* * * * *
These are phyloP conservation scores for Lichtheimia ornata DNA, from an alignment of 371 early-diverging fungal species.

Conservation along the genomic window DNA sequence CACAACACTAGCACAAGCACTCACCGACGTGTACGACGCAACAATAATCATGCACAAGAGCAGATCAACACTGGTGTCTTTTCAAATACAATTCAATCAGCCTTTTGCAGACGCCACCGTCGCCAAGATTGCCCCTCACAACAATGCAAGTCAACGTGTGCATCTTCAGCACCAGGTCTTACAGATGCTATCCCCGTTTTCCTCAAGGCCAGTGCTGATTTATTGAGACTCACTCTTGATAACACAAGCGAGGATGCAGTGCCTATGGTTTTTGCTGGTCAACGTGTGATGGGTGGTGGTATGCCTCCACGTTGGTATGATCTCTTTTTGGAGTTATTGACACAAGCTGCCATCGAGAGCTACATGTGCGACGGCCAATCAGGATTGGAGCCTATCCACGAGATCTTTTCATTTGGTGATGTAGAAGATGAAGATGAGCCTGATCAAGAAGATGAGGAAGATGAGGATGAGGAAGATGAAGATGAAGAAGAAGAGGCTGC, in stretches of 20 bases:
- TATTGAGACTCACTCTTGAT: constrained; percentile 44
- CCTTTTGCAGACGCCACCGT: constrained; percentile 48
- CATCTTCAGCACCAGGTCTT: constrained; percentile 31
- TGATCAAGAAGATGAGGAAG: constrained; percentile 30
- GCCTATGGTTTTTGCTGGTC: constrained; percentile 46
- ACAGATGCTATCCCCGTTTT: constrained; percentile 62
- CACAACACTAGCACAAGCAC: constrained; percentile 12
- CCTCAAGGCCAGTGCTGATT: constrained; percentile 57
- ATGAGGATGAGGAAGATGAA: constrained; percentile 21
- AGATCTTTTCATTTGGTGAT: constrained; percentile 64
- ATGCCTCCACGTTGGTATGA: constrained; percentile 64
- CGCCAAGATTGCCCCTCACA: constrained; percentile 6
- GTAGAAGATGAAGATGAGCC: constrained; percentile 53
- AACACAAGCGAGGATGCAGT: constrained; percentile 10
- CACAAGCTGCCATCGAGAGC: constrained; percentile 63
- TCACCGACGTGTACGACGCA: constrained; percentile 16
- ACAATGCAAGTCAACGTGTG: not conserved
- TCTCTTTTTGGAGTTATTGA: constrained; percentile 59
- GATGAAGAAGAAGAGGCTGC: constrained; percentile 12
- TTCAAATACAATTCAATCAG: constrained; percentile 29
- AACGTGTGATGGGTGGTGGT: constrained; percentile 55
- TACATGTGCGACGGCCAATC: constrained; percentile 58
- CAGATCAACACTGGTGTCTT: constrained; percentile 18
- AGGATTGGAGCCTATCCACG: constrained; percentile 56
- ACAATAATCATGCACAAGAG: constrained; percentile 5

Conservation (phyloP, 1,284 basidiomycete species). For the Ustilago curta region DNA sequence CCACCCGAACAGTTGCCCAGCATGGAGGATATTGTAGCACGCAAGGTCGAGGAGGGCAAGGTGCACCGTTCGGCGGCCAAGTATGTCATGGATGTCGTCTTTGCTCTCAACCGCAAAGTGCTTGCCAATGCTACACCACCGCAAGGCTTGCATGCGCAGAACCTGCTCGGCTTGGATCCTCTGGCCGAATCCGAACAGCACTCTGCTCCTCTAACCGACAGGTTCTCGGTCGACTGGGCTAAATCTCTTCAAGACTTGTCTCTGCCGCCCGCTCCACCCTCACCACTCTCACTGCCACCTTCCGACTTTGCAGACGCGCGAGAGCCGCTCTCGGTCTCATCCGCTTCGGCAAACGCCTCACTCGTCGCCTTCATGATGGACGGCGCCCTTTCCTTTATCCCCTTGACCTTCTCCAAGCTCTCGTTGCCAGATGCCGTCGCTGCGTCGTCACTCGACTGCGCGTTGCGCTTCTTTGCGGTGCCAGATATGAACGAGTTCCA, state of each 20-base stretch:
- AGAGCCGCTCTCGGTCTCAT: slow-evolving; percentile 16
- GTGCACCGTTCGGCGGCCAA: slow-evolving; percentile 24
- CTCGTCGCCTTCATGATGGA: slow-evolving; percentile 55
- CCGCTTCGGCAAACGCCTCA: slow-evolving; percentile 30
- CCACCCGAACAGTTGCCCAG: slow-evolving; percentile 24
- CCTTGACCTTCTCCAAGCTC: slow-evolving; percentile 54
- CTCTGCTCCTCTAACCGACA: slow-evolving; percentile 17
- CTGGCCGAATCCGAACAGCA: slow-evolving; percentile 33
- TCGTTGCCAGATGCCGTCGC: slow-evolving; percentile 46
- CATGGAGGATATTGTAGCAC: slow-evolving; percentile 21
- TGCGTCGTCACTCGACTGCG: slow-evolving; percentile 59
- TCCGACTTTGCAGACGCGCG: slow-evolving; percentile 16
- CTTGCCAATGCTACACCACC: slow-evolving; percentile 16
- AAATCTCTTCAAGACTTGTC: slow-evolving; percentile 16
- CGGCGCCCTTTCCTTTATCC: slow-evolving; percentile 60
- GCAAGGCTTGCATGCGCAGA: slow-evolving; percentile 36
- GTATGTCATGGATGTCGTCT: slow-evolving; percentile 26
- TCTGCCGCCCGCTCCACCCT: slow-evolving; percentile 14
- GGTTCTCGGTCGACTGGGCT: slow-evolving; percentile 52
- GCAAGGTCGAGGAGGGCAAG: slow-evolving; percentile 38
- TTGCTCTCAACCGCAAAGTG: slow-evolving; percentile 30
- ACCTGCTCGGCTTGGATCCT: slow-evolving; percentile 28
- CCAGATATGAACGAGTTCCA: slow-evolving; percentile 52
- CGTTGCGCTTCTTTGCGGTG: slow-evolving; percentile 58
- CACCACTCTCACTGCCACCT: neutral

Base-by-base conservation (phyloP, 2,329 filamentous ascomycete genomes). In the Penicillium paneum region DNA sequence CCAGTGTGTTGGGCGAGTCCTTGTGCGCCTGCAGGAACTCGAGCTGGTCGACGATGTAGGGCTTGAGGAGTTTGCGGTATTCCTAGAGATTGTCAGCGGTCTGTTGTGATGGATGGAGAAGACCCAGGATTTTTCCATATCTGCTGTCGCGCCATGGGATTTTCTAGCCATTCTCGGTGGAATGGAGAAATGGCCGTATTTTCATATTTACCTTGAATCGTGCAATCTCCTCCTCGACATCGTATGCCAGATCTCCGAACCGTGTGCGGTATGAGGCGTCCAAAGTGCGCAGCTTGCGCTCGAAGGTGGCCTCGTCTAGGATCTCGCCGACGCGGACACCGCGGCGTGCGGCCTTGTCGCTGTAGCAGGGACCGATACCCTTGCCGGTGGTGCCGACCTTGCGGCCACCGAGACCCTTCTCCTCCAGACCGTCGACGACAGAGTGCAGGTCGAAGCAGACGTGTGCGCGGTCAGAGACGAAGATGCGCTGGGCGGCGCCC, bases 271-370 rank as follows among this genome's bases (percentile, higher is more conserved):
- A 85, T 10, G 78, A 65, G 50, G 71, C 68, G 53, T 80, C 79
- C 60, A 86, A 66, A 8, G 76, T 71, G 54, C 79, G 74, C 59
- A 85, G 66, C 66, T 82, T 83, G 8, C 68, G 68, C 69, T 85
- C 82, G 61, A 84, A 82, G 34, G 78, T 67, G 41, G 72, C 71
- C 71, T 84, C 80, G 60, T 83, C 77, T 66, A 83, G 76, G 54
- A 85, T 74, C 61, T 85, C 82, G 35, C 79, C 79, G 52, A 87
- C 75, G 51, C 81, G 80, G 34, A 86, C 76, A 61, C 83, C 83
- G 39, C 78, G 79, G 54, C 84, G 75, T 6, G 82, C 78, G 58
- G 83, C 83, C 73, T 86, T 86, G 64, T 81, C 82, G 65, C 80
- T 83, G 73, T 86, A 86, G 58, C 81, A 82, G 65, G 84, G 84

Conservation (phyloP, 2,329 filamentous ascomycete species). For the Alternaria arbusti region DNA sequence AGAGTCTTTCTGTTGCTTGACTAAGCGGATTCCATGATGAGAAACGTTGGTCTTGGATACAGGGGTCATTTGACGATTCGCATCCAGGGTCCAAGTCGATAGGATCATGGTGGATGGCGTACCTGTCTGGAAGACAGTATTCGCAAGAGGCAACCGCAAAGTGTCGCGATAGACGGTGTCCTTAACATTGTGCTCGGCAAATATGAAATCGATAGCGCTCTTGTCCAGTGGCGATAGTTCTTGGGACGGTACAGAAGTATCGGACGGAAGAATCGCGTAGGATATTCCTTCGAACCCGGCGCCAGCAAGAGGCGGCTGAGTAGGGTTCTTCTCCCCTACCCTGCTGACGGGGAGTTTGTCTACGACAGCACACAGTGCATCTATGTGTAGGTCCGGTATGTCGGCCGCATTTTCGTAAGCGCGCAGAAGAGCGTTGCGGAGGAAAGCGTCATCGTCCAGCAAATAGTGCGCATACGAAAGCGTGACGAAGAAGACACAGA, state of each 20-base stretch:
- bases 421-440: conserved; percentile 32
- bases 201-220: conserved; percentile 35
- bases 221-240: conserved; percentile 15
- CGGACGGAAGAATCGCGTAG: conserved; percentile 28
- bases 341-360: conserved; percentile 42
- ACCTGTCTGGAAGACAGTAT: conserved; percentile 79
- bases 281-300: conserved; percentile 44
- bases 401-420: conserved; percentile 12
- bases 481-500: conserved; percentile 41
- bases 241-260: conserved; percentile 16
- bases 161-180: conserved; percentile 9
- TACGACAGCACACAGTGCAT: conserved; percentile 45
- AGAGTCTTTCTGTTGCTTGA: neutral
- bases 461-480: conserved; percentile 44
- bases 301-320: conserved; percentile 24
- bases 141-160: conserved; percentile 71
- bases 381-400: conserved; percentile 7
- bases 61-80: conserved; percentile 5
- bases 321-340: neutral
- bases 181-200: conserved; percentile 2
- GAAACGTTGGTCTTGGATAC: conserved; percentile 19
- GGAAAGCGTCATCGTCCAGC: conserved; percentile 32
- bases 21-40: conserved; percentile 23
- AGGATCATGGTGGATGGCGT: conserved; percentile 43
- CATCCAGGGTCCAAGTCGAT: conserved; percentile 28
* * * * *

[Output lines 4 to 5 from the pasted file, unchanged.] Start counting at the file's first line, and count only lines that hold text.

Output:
- CCTTTTGCAGACGCCACCGT: constrained; percentile 48
- CATCTTCAGCACCAGGTCTT: constrained; percentile 31